Although gender is being redefined by the day, legally, gender law suits have primarily focused on women. Gender discrimination generally takes four basic forms in the workplace including the following:

  • Disparate Treatment: when an employee is treated differently because of gender.
  • Disparate Impact: when company policies exclude or otherwise adversely affect employees on the basis of gender, even when unintentional.
  • Sexual harassment/Hostile Work Environment: when misconduct interferes with individual work performance or creates an intimidating, hostile, or offensive work environment.
  • Sexual harassment/Quid Pro Quo: misconduct linked to a grant or denial of an economic benefit.

Gender discrimination is a complex area of the law and workers should consult with New York City, New Jersey or Philadelphia discrimination lawyers if they feel they are being sexually harassed or treated unequally because of their gender.

In 2016 the EEOC announced that IFCO systems will pay $202,200 in one of the commissions first sexual orientation discrimination lawsuits. The EEOC alleged that a supervisor at IFCO’s Baltimore facility routinely harassed a lesbian employee based on her sexual orientation, making remarks such as “I want to turn you back into a woman” and “you would look good in a dress.” The supervisor further made sexually suggestive gestures at her. Days after she complained to management and called an employee hotline to report the harassment she was terminated.

According to surveys reported by the non-profit GLAAD, more than 40% of lesbian, gay, and bisexual people and almost 90% of transgender people have experienced employment discrimination, harassment or mistreatment within their lifetime. While the landscape for LGBT workers is evolving more and more towards equality, employers still have a long way to go.

Organizations such as GLAAD and other non-profits help educate employees on their rights and provide support for LGBT workers. You are not alone. While certain outreach programs help empower you, a New York City, New Jersey or Philadelphia gay and lesbian discrimination attorney give you the ability to fight for your legal rights.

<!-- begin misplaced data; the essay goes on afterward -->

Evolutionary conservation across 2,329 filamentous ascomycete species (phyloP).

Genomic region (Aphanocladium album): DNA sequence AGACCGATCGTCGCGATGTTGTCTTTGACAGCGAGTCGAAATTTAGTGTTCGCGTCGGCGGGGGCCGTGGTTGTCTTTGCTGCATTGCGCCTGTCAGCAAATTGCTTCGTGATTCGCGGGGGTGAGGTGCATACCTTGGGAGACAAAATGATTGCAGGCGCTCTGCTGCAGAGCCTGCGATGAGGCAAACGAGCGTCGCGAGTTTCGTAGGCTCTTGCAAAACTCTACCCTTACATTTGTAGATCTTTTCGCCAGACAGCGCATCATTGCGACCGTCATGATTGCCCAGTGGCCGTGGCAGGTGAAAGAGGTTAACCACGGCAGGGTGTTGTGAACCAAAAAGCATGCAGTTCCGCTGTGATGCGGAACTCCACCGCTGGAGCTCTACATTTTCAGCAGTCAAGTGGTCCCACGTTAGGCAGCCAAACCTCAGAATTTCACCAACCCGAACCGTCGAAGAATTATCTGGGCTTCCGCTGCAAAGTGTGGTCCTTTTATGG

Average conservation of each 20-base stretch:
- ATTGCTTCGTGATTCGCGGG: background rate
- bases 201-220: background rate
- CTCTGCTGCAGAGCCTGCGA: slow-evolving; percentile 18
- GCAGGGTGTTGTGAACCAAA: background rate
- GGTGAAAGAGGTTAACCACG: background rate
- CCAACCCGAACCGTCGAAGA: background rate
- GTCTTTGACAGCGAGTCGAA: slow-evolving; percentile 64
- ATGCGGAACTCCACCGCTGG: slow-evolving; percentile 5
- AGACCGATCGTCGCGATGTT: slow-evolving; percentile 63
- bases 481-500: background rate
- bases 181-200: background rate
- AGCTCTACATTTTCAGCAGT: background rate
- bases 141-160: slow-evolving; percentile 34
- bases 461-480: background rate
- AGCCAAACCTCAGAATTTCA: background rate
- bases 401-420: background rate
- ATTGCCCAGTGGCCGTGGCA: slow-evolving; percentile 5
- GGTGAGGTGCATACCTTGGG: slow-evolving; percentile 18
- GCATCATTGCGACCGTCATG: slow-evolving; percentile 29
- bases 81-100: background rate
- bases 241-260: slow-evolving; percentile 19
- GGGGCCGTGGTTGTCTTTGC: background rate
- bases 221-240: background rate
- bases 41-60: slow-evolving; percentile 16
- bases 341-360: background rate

The harassment lawyers at the Derek Smith Law Group, PLLC have years of experience representing victims of sexual discrimination. Recently, our experiencedsexual harassment attorneys represented a lesbian chef Mirella Salemi in a landmark sexual orientation discrimination case against her former employer, Gloria’s Tribeca Inc. A jury awarded Salemi $1.6 million after she endured years of sexual harassment and abuse from her ex-supervisor.


 While a relatively new area of litigation, the Supreme Court has routinely held that discriminating against an individual because they are transgender is discrimination. In Glenn v Brumby,  a transgender female brought a claim under the Civil Rights Act of 1964 alleging she was unlawfully discriminated against based on her sex. The court concluded that she  was terminated because she was transitioning from male to female. The court held that a persons is transgender “precisely because of the perception that his or her behavior transgresses gender stereotypes.” The court further stated there is a congruence between discriminating against a transgender individual on the basis of “gender-based” stereotypes. Because everyone is protected against discrimination based on sex stereotypes, such protections cannot be denied to transgender individuals.


 Much like litigations relating to transgender issues, gender identity is a budding area of employment discrimination, the court has ruled that discriminating based on a person gender identity is illegal under Title VII.

In Mitchell v. Axcan Scandipharm, Inc., an  employee was diagnosed with a gender identity disorder and began presenting at work as a female after having presented herself as a male during the first four years of her employment. As a result, she was terminated. The employer moved to dismiss. The Court denied the employer’s motion to dismiss, holding that because the complaint alleged facts showing that her failure to conform to the gender stereotypes of how a man should look and behave were the catalyst of her termination. The Court further held that she has sufficiently pleaded claims of gender discrimination.

The Parris v. Keystone Foods court held that a chicken processing facility had fired an employee based on her “gender non-conformity. The Court recognized that the employees claims were covered under Title VII’s sex discrimination prohibitions.

While not explicitly a protected class, courts have routinely found ways to protect gender identity based on an individual’s preference.


Gender discrimination does not disappear on its own. In fact, most harassment gets worse over time if you do not take immediate action. To learn how we can help you fight back, contact the Derek T. Smith Law Group sexual harassment Attorneys today for a FREE CONSULTATION*. You can call us toll free at 877-469-5297.